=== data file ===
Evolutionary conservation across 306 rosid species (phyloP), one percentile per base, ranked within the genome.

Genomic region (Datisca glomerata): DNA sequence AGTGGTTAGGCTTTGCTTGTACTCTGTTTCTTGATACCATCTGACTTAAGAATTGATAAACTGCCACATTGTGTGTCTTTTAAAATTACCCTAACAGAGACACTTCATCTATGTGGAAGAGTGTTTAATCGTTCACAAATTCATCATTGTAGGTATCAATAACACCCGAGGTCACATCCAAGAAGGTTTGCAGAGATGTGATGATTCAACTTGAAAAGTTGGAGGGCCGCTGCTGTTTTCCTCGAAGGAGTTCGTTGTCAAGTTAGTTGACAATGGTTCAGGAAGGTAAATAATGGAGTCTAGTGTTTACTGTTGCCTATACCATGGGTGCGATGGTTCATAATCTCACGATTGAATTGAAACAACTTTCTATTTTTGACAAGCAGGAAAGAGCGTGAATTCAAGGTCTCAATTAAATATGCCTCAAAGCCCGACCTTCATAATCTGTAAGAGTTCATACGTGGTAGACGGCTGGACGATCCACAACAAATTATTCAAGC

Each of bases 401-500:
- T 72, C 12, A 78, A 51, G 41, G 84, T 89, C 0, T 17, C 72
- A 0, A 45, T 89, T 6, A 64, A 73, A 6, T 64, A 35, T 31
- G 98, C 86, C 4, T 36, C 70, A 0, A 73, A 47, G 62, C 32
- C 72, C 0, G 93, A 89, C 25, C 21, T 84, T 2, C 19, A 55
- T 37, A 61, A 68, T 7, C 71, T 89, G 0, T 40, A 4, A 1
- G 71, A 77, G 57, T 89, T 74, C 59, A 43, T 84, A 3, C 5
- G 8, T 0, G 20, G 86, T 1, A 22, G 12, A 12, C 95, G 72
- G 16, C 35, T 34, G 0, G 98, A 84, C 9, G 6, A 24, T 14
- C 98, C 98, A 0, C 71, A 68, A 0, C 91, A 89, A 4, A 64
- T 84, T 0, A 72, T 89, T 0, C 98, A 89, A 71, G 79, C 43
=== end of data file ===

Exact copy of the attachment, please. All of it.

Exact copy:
Evolutionary conservation across 306 rosid species (phyloP), one percentile per base, ranked within the genome.

Genomic region (Datisca glomerata): DNA sequence AGTGGTTAGGCTTTGCTTGTACTCTGTTTCTTGATACCATCTGACTTAAGAATTGATAAACTGCCACATTGTGTGTCTTTTAAAATTACCCTAACAGAGACACTTCATCTATGTGGAAGAGTGTTTAATCGTTCACAAATTCATCATTGTAGGTATCAATAACACCCGAGGTCACATCCAAGAAGGTTTGCAGAGATGTGATGATTCAACTTGAAAAGTTGGAGGGCCGCTGCTGTTTTCCTCGAAGGAGTTCGTTGTCAAGTTAGTTGACAATGGTTCAGGAAGGTAAATAATGGAGTCTAGTGTTTACTGTTGCCTATACCATGGGTGCGATGGTTCATAATCTCACGATTGAATTGAAACAACTTTCTATTTTTGACAAGCAGGAAAGAGCGTGAATTCAAGGTCTCAATTAAATATGCCTCAAAGCCCGACCTTCATAATCTGTAAGAGTTCATACGTGGTAGACGGCTGGACGATCCACAACAAATTATTCAAGC

Each of bases 401-500:
- T 72, C 12, A 78, A 51, G 41, G 84, T 89, C 0, T 17, C 72
- A 0, A 45, T 89, T 6, A 64, A 73, A 6, T 64, A 35, T 31
- G 98, C 86, C 4, T 36, C 70, A 0, A 73, A 47, G 62, C 32
- C 72, C 0, G 93, A 89, C 25, C 21, T 84, T 2, C 19, A 55
- T 37, A 61, A 68, T 7, C 71, T 89, G 0, T 40, A 4, A 1
- G 71, A 77, G 57, T 89, T 74, C 59, A 43, T 84, A 3, C 5
- G 8, T 0, G 20, G 86, T 1, A 22, G 12, A 12, C 95, G 72
- G 16, C 35, T 34, G 0, G 98, A 84, C 9, G 6, A 24, T 14
- C 98, C 98, A 0, C 71, A 68, A 0, C 91, A 89, A 4, A 64
- T 84, T 0, A 72, T 89, T 0, C 98, A 89, A 71, G 79, C 43